32 Not Out : part 1- In the beginning... I met Obi Wan & Yoda
Before the County, England and other aspects of elite cricket, things started with a freakishly tall, fat, 6 year old with an old plank of wood shaped into a bat and a tennis ball which strangely seemed to weigh the same as a small moon when I hit it.
Yup. That 6 year old was me. I used to constantly be out in the garden or yard at my grandparents with a football or playing cricket depending on how long it took me to hit the kitchen window or patio door.
Eventually I was getting roasted enough that Mother sorted out a team for me to play with.
Preston Capes was where everything really began. Brought up playing T20 with no helmet, thigh pads, or ability to leave a ball, we learnt value for shots from an early stage.
we were however, in a nutshell, crap...
Although, we were rubbish, there was something charming about playing there, changing in what was a giant rabbit hutch complete with vaguely running water and an actual outhouse behind the ‘hutch’.
It even had its very own telegraph pole to circumnavigate in the middle of the outfield. Proper village cricket.
Preston Capes was a lovey little village, however it was the sort of place that only had one grandfather and was twinned with Royston Vasey (League of Gentlemen).
I can’t complain too much as they taught me a hell of a lot of the basics I needed to progress.
We had a number of good County players, future county players and excellent club cricketers that hadn’t been discovered yet.
I suppose you could say it was a little gold mine of talent.
From there at 11 I decided to move to Badby, a lovely little village with one of the oldest clubs in the UK. It was here I first played adult cricket. Within 4 weeks I had gone from the Under 13's to Mens 1st XI in Division 6 of the Northants league. This was before the league went downhill with the poison of politics and tactically putting idiots in charge of our beautiful game.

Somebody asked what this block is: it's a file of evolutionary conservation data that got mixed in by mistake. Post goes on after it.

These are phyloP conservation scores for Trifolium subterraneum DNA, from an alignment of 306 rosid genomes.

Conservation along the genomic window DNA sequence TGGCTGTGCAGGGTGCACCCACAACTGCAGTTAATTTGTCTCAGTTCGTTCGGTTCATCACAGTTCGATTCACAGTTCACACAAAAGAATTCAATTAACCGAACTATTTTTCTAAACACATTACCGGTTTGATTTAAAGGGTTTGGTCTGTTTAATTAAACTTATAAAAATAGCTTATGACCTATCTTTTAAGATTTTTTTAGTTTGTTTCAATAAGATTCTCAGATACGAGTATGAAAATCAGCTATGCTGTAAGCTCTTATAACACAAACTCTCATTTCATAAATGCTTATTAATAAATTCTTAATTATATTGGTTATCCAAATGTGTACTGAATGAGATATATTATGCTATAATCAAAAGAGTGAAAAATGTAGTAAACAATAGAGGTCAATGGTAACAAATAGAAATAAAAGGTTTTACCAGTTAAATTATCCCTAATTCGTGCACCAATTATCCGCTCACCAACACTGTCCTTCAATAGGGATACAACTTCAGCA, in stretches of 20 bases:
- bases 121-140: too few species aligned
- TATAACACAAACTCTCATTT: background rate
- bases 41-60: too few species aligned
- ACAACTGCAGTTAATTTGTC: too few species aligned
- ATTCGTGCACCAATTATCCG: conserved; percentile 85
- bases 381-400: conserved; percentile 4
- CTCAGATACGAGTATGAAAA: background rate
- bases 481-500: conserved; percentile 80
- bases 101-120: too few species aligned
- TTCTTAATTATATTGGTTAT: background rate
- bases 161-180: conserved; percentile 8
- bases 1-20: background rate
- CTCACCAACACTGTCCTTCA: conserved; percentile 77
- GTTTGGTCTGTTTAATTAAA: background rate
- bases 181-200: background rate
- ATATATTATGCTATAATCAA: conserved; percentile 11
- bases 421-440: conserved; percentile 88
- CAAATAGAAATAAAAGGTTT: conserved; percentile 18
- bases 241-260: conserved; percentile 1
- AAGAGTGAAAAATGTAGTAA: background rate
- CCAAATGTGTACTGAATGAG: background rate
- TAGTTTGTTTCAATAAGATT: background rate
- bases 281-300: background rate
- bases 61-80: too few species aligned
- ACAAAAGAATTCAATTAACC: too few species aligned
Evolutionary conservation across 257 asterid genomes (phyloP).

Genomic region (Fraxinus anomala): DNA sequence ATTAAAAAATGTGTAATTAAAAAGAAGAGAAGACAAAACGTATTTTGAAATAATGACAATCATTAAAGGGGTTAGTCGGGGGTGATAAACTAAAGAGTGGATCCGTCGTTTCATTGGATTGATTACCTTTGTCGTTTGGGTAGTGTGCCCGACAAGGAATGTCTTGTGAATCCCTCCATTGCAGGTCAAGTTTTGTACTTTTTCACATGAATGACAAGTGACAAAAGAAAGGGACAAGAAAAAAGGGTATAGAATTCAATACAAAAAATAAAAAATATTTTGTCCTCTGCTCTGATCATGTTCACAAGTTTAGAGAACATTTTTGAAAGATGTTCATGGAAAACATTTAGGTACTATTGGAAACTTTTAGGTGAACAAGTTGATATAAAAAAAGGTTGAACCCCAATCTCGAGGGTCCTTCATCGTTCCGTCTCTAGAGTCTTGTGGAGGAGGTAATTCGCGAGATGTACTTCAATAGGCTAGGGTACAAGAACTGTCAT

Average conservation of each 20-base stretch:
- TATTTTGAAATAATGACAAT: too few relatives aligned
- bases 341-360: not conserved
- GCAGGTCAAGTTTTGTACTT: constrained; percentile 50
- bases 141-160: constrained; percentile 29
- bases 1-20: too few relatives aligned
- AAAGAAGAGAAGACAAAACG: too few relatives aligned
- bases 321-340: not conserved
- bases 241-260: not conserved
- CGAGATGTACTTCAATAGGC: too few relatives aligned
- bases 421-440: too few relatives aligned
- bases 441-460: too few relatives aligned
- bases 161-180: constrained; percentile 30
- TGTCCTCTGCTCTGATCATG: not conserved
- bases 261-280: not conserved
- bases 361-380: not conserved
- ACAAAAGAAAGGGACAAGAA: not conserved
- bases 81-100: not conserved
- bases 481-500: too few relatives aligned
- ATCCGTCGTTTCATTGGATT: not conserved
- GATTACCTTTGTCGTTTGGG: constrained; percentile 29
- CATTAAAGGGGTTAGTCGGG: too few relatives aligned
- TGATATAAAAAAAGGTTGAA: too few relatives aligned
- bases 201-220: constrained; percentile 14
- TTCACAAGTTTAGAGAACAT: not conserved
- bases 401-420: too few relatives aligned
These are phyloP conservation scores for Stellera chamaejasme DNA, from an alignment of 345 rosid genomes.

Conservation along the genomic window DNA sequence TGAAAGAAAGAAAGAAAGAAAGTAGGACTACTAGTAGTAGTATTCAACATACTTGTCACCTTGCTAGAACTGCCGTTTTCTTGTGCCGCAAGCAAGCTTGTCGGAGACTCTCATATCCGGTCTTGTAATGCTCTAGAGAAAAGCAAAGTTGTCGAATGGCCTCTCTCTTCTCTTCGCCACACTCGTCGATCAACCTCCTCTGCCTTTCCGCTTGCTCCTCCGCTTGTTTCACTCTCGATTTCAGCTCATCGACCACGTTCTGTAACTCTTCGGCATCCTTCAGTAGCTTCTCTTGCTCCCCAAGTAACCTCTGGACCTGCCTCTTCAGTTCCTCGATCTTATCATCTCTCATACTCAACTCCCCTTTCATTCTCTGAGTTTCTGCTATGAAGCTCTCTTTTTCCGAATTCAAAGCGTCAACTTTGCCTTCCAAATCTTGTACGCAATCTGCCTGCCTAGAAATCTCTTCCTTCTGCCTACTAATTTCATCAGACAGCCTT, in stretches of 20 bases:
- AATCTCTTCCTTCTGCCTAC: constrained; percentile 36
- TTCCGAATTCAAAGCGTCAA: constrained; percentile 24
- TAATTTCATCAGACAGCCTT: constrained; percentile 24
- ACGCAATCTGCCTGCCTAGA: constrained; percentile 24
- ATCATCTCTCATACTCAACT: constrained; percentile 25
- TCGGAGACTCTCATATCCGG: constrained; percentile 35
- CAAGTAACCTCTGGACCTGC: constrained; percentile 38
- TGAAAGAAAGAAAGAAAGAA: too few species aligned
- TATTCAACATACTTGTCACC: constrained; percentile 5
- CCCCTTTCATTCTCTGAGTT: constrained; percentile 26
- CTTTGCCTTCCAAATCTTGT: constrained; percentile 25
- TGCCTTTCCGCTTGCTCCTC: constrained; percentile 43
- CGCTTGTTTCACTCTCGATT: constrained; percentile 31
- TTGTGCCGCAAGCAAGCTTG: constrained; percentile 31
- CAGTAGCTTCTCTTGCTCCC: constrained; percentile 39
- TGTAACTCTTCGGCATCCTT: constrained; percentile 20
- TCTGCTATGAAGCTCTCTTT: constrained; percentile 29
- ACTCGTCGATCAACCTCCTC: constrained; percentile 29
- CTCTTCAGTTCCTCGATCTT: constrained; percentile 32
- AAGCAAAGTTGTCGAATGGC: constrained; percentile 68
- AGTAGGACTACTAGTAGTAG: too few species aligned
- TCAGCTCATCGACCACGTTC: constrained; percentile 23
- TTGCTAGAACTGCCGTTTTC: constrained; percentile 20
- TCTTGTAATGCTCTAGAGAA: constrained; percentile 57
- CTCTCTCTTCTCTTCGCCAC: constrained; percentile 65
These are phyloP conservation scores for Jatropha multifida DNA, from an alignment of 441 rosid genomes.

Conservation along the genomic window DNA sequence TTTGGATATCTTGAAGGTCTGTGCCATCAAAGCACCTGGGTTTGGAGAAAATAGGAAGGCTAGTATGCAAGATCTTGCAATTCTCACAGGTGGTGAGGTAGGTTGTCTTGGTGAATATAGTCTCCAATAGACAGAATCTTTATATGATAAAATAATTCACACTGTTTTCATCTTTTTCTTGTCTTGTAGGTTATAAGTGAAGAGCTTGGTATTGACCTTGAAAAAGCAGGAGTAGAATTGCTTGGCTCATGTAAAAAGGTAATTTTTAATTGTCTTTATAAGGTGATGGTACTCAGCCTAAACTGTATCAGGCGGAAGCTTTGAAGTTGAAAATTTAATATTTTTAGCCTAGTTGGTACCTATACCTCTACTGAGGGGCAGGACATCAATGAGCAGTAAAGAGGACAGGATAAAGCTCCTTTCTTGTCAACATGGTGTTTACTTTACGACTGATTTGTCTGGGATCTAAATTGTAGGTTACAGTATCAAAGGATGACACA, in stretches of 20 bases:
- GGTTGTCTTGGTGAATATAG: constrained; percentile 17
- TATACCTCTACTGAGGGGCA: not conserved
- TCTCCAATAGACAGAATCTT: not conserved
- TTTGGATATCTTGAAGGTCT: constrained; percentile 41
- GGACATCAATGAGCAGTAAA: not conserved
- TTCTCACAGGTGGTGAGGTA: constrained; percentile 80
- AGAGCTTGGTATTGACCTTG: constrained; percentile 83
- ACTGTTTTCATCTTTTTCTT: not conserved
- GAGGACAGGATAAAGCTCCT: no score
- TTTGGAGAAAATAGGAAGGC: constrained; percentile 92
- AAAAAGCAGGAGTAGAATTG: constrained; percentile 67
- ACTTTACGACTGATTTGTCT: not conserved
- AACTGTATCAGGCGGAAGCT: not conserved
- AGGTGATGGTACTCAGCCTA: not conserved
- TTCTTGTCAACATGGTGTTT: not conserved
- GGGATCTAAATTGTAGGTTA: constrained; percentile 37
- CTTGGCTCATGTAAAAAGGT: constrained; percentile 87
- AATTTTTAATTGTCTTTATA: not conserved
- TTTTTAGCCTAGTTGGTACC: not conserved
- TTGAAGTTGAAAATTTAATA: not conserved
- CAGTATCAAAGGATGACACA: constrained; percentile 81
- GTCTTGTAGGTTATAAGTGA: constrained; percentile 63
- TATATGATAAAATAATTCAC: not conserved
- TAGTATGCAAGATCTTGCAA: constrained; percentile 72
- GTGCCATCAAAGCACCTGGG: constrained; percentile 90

I'm young, enjoying cricket, and actually scoring runs fairly frequently, taking wickets occasionally and eventually I meet 2 people who I credit everything I've achieved to.
I was pre-season training at Danetre school in Daventry, where I met my Obi Wan and Yoda.
Alan Wilson and the late Alan Hodgson.
These men took me from being average to reaching my potential.
AW was the one pushed and nurtured the cricketer in me, the thinking and tactical side of the game I picked up from him. He was Yoda to me. The person no matter how old I got, I could pick the phone up and talk to. He was a good batting coach too, eventually I would value everything he did when the ability to bowl was cruelly taken away from me.
Then there was Hodge, Obi Wan Kenobi, in a nutshell, with the greatest respect he was a bastard. I've never worked harder, been pushed further and reached higher than when Hodge took me under his wing. The guy was a genius.
He got pace out of my action I never dreamt of utilising and bowling aggression every budding fast bowler needed. I was seriously being considered a true all rounder. This is where the sadness creeps in, knowing that the young players of today and tomorrow won't be able to have access to his knowledge and experience. He would also become my tutor coach. He got me to Level 2 and told me to then use what I had learnt and start helping others.
I'll always miss his Geordie tones at the bar watching the county getting a hiding each week.
I think he knew that is where I would end up. They say coaches know who will make it to be a Pro and who will be a coach and then who won't go anywhere. I just hope wherever he is now, if there is anything after we leave this Earth, he is proud of where I am, who I became in cricket and what I've achieved.
Needless to say, that year, I finally got my county cap, my first century against Wales in a small place called Ammanford. I've never looked back. My cap still sits in my bag as a reminder.
Anyway that's all for now...